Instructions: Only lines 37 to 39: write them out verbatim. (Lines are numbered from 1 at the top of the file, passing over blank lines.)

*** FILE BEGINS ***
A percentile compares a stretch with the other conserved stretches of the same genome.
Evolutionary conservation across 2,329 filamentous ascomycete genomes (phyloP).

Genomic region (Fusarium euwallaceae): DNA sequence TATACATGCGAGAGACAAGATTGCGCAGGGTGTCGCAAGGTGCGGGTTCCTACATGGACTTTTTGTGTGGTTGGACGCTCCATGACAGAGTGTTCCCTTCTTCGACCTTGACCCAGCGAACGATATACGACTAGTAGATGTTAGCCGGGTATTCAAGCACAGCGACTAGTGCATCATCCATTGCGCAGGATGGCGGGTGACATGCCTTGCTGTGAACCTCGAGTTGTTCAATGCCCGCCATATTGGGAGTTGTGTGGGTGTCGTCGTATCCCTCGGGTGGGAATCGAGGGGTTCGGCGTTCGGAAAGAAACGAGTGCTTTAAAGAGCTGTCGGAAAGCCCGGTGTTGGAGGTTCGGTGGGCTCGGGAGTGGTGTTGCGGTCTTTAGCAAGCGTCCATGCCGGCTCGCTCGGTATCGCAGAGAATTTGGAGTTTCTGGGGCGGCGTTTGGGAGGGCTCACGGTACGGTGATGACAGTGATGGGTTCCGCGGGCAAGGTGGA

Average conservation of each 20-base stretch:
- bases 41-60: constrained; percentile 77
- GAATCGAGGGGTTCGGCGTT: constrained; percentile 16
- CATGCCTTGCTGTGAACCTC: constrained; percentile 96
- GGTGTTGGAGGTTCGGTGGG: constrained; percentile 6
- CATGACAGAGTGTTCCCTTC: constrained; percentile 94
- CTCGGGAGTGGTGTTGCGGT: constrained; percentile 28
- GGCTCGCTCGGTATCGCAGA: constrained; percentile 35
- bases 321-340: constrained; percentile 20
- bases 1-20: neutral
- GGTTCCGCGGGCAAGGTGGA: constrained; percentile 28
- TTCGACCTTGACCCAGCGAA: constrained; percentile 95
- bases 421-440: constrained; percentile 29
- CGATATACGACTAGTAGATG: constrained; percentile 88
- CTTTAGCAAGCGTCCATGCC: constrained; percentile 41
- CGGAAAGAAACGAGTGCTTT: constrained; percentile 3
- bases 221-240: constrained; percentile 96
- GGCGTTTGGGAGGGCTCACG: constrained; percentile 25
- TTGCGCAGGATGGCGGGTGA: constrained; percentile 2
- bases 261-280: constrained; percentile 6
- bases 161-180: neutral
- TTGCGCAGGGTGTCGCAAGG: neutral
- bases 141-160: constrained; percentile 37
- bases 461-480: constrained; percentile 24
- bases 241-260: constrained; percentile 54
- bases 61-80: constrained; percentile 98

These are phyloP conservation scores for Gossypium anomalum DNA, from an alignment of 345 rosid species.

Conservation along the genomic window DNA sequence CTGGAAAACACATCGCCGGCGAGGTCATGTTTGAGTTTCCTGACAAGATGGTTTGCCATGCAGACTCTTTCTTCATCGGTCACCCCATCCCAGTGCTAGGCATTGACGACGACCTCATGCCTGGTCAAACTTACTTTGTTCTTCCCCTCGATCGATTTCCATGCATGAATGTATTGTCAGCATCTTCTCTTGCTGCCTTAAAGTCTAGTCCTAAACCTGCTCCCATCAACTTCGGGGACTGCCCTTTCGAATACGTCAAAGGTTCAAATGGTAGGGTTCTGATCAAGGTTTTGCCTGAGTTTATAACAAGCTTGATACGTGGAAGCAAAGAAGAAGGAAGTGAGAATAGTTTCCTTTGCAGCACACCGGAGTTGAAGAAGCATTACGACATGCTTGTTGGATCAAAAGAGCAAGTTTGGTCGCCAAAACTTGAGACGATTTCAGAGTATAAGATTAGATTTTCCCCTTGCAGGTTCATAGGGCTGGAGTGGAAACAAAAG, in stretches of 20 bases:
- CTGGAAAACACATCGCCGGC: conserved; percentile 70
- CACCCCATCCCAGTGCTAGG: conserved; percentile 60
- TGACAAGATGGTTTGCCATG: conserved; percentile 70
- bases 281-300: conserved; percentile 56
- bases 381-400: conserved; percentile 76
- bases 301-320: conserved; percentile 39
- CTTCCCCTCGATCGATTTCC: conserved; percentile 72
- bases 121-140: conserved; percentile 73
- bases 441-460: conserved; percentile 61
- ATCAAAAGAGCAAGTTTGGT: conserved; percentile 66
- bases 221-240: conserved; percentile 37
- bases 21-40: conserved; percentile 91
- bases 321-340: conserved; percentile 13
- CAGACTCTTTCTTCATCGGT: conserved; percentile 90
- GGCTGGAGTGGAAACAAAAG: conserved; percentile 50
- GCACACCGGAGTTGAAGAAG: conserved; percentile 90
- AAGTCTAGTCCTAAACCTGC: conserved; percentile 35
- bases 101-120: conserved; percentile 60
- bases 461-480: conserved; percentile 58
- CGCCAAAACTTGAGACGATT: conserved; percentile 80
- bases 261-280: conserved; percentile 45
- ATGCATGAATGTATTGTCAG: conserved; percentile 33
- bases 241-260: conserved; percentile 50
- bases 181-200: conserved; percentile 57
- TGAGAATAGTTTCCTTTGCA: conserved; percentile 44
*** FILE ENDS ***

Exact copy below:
- bases 301-320: conserved; percentile 39
- CTTCCCCTCGATCGATTTCC: conserved; percentile 72
- bases 121-140: conserved; percentile 73